In the present patient population, leg pain was reportedly much more serious than LBP (Fig. ​11). Tramadol/acetaminophen relieved leg pain within 7 days, while LBP was unchanged until many weeks later. In this study, radiculopathy could possibly be related to spinal lesions for instance a herniated disc. By contrast, nonspecific LBP is hard to diagnose and treat even using tramadol/acetaminophen. When tramadol/aceta-minophen was continually administered for one month, LBP was alleviated (Fig. ​11), indicating that LBP can be a more technical condition than radicular pain.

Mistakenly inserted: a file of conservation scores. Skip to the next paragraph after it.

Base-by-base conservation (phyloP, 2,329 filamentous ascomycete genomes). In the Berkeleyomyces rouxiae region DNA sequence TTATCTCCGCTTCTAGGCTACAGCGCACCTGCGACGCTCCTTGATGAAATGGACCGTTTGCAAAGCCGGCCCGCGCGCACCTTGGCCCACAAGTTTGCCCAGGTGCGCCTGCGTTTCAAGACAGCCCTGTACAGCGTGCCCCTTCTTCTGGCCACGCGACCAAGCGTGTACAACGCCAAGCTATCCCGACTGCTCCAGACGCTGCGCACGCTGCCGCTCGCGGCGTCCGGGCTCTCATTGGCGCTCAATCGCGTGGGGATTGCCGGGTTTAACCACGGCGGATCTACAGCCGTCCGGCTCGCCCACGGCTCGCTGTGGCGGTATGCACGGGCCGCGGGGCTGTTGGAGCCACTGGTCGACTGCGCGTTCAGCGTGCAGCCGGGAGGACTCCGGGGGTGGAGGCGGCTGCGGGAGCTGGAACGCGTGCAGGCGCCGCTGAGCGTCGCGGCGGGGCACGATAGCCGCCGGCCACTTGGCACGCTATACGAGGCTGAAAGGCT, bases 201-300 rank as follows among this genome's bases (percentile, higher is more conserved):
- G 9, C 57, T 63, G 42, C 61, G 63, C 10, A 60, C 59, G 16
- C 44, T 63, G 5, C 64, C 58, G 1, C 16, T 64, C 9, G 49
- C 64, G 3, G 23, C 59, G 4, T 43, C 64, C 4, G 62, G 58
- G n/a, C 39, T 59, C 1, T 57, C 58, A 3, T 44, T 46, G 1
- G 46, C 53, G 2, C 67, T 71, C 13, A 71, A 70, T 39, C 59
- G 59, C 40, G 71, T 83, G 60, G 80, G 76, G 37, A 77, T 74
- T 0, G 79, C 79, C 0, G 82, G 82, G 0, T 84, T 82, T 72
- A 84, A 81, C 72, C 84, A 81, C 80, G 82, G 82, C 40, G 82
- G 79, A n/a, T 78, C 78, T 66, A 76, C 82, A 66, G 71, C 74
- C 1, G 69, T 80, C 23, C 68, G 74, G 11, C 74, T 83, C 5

Tramadol is known as substantially excreted by the kidney, along with the chance of negative effects to this drug may be greater in patients with impaired renal function. Because elderly patients may have decreased renal function, care should be drawn in dose selection, also it may be beneficial to monitor renal function.